Next is the performance, and while the chip is a mid-range eight-core Huawei-made Kirin processor, it tends to handle its own. Mostly, anyway.
Paired with 4GB, the Nova 3e can feel almost as strong as its flagship sibling most of the time, though we noticed a little delay when pressing the camera’s on-screen shutter button and opening up some messages.
For pretty much every operation and use, the Nova 3e’s combination of parts and configuration handles everything you throw at it, though big apps and games will likely yield a red flag or two in the speed department, as will other apps.
At least mobile performance handles its own. We’re not seeing any super high speed 1Gbps connections here, but our testing revealed speeds as high as 90Mbps on in Sydney’s CBD, suggesting this is either a Category 4 or Category 6 device, and you’ll have little to worry about using this phone out and about.
Next up is the camera, and that’s where things take a bit of a turn. Up until this point, the Nova 3e really had felt like a cut-back version of the P20 its secondary name reveals it to be, but using the camera, we see that the connection doesn’t extend to the excellent photographic chops of its P20 Pro sibling.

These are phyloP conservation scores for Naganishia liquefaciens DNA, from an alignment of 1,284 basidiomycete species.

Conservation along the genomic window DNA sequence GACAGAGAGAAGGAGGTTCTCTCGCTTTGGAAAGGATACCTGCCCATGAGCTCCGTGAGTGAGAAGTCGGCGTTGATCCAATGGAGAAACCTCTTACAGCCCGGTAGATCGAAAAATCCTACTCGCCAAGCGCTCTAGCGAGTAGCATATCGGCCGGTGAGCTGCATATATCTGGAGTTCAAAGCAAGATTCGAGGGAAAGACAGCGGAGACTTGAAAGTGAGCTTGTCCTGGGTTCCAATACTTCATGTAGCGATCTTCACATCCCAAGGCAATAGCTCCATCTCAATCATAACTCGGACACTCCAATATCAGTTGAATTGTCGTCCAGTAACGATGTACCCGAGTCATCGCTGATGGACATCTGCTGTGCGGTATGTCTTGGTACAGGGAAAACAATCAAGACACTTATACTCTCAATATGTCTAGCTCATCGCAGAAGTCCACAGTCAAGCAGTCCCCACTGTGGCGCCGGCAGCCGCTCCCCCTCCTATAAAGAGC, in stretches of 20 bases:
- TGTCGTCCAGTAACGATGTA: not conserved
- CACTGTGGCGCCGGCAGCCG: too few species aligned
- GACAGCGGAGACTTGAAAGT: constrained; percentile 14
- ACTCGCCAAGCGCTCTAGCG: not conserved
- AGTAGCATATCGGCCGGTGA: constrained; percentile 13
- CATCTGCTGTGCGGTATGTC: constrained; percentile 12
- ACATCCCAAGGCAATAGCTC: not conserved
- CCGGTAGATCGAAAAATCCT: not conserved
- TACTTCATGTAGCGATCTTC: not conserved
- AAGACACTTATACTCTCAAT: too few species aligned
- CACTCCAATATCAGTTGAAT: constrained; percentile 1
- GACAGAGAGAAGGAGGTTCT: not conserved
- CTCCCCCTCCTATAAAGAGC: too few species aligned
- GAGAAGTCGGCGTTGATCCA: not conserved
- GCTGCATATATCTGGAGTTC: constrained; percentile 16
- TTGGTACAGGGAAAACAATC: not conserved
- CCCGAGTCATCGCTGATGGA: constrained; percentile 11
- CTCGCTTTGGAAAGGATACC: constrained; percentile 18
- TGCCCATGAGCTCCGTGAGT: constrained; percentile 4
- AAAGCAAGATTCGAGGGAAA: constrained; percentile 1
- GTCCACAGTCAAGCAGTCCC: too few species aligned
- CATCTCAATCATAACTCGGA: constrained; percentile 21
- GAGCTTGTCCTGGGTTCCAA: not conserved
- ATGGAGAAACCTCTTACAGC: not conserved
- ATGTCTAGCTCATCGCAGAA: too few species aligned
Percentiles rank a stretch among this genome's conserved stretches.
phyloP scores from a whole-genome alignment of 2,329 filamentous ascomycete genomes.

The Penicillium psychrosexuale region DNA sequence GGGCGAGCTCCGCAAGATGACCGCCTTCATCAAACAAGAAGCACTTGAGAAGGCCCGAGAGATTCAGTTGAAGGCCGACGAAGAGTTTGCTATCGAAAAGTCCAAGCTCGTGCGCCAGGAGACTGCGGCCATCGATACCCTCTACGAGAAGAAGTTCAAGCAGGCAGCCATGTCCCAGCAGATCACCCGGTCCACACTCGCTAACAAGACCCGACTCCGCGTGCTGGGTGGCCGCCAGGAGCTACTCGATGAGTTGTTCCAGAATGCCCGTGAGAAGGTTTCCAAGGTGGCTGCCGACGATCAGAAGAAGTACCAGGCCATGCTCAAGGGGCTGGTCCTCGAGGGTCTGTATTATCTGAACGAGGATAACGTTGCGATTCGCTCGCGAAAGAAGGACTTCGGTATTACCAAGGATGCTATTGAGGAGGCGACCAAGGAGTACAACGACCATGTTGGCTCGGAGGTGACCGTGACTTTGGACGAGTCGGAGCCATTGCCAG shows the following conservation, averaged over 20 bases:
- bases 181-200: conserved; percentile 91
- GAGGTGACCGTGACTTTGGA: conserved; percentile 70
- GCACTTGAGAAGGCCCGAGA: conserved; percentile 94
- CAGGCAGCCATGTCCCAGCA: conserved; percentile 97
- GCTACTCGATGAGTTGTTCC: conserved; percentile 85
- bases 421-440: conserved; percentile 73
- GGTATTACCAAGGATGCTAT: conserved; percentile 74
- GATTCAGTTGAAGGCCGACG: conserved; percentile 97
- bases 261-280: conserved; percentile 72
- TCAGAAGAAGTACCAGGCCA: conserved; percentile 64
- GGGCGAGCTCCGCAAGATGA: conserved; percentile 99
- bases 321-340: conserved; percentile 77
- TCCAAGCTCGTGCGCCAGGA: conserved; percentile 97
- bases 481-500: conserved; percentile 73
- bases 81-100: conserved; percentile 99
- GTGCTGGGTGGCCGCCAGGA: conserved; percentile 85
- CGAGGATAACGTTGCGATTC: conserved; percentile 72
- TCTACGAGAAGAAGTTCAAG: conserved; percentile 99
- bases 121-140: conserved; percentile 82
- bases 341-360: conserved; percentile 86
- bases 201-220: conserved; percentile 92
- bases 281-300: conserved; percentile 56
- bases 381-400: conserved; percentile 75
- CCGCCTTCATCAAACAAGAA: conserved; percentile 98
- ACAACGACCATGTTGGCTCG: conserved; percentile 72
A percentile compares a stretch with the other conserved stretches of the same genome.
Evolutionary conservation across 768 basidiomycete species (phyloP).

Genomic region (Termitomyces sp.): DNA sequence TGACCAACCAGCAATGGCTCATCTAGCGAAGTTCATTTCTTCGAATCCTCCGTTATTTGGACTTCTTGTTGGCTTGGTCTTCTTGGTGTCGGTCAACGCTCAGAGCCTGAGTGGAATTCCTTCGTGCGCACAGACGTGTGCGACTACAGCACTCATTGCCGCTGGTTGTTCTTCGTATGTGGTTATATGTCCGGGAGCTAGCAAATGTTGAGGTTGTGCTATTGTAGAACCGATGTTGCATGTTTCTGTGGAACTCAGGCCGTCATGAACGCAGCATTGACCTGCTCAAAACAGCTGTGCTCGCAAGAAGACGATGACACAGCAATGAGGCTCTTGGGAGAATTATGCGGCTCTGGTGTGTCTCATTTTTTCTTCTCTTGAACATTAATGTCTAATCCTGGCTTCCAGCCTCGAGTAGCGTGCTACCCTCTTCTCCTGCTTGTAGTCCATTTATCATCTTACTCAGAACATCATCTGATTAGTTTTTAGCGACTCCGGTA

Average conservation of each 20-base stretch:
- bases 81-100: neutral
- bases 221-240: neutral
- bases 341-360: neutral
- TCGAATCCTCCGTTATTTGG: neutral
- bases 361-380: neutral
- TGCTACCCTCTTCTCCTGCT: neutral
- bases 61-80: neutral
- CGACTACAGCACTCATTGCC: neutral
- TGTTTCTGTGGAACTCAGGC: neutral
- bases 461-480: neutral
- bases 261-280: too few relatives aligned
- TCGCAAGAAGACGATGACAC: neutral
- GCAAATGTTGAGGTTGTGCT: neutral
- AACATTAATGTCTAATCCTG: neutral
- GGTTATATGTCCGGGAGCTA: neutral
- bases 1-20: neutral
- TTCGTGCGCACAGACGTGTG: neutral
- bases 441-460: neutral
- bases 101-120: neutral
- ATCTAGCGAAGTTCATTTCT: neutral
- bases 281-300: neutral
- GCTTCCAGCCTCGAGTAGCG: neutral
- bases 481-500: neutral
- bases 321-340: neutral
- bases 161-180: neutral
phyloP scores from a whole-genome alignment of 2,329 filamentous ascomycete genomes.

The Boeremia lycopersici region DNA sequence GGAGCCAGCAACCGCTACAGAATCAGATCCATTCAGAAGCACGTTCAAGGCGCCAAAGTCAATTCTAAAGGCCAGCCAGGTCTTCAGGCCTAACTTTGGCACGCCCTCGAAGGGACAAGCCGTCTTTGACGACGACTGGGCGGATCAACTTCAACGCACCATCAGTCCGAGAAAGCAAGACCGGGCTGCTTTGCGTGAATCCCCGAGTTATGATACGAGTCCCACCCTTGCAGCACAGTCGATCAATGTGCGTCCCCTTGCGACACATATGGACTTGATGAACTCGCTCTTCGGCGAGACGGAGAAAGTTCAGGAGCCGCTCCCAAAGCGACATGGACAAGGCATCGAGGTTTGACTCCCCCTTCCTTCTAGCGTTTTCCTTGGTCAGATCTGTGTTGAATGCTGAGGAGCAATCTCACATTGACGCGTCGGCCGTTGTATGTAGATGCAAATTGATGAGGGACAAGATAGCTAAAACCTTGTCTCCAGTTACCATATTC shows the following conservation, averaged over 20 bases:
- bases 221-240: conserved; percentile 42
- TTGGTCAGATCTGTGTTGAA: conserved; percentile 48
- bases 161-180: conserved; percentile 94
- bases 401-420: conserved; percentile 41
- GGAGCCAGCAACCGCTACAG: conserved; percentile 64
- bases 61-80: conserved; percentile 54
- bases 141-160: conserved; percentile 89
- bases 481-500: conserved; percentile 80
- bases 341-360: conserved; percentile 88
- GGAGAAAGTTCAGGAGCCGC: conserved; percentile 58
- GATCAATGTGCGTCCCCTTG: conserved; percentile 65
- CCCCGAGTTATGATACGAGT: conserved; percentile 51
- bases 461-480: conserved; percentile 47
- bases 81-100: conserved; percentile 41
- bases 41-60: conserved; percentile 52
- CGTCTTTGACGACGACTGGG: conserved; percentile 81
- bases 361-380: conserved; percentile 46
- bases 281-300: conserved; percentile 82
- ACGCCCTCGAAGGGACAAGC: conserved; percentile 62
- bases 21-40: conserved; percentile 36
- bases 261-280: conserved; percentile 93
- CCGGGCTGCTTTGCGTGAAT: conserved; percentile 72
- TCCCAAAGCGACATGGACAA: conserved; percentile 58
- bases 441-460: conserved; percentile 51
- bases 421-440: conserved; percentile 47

Unsurprisingly, there’s no Leica camera here — that’s for Huawei flagships only — but you still get a 16 megapixel camera on the back that works with a 2 megapixel camera to get those soft portrait mode shots.
If your want those, the software can make it happen, but for now, we focused our efforts on the actual camera capabilities, which are mostly mixed.
Take photos in the daylight and the camera shines like you’d expect it to, the 16 megapixel camera providing more than enough to work with.
Unfortunately, the moment the lighting begins to dip, so too does the quality, with images that are either too soft or blurry to use, with a lack of detail in the shadows. Heaven forbid you capture at night without the flash on, because then the camera struggles, producing blurrycam images.
While the camera could be better, the battery life is marginally more solid, achieving a full 24 hours of life, all the way to a day and a half of life, depending on how much you use the phone.